Home base for using GIS to teach Common Core Standards
Each year, I’m challenged to continue creating resources and materials that are relevant and useful. Last summer, I debuted my correlation between using Story Maps from Esri to using in Common Core reading instruction.
This summer I have added Common Core Math to the collection and created a home base portal to keep us all organized.
I have not exhausted all the possibilities available in geospatial technologies to do a great job integrating these powerful tools into the Common Core Standards or classroom lessons. I believe these indexes serve as a “jumping off place” or “kickstarter” for your own applications.
I’m presenting these new creations at the Esri EdUC 2014 on Saturday, July 12th at 3:15pm in La Costa. Join us for a great session!
Thanks to the cozy crowd that joined me this evening at the TCEA Tech ‘n Twenty webinar. Here are the links for all those that couldn’t be there.
Verne’s 80 Days:
Basic Time Zones and Stops http://bit.ly/1gYAOnt
Full activity with My World GIS at NatGeo http://bit.ly/1gYB9Xu
Dr. Snow’s Cholera Maps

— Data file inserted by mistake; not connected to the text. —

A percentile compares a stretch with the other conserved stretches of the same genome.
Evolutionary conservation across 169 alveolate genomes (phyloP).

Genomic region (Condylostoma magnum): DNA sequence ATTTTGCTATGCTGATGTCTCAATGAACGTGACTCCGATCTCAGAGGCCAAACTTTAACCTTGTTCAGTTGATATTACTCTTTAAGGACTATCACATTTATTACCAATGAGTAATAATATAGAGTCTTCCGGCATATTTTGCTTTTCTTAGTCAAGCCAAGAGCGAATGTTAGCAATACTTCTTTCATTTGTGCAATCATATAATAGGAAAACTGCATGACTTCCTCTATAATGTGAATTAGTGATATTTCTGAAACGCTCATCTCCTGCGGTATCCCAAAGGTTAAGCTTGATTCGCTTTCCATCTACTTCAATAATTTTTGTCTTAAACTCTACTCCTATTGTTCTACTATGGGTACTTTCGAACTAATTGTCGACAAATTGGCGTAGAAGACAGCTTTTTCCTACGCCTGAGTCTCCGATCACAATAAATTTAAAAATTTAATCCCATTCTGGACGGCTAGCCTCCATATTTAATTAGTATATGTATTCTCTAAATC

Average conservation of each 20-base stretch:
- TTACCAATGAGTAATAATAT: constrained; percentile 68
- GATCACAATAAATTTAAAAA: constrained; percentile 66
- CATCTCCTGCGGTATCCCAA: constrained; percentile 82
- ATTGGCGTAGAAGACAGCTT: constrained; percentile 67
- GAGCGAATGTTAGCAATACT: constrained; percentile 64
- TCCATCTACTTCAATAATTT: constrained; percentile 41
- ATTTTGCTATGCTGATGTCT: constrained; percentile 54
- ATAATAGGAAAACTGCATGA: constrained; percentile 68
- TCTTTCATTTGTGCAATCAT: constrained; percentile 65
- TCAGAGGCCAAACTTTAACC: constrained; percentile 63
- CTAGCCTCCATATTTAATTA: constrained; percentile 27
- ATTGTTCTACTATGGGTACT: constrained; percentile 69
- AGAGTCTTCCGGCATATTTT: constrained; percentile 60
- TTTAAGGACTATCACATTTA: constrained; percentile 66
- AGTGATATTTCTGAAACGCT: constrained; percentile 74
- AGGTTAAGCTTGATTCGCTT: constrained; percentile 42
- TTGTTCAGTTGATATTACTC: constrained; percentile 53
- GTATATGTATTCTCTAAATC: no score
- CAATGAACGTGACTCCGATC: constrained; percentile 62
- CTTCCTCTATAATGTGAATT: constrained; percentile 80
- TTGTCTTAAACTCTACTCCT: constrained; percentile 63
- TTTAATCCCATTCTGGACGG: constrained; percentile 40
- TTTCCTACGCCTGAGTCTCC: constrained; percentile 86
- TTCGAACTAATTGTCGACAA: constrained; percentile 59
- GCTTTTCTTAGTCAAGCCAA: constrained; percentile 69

Puzzles: The Chocolate Caper
Common Core Reading Standards and GIS: www.barbareeduke.com/commoncore
Great Watermelon Conumdrum http://bit.ly/1gYBQjs
Add Your Haiku: http://bit.ly/12l0PW1
English Teacher’s Guide to Mapping
Context and Setting http://bit.ly/1gYA2Xy
Human Geography maps: http://bit.ly/1el8Npb
English, SS and Geography maps: http://barbareeduke.com/mymaps
Earth Science maps: http://bit.ly/16Gik5s
NCGE Webinar PPT
NCGE Webinar Program http://www.ncge.org/webinar-schedule
A great online resource, We Are Teachers, often posts questions for the general community to assist our colleagues. With Common Core, NCLB and other initiatives, we need to get creative and push our students to think more.
Here’s the question posed on their site and my suggestion. Do you have a good idea? Share your comments!
Question: How can I hold my students accountable for reading our novel?
Answer: In this electronic age, kids using online resources is inevitable; however, I say push them beyond the facts to rethink the facts. Using the book details to connect to other things…keeping dead authors and dusty books fresh is important to students. This helps them see purpose. If we pick on ol’ Tom Sawyer, then we might assign an internet article on grave robbers, and then have them read that chapter. Perhaps we tie geographic elements to map out the story. If you have to make a map of where Tom goes and how they’re connected…you need to understand what happens and more. Pick a funky word deep in the chapter (a different one for each class) and have them use it all day. When I taught, 7th grade I used to do something different with each chapter to keep the kids guessing. Asking open ended questions, gives much more interesting answers and pushes students to THINK, THINK, THINK.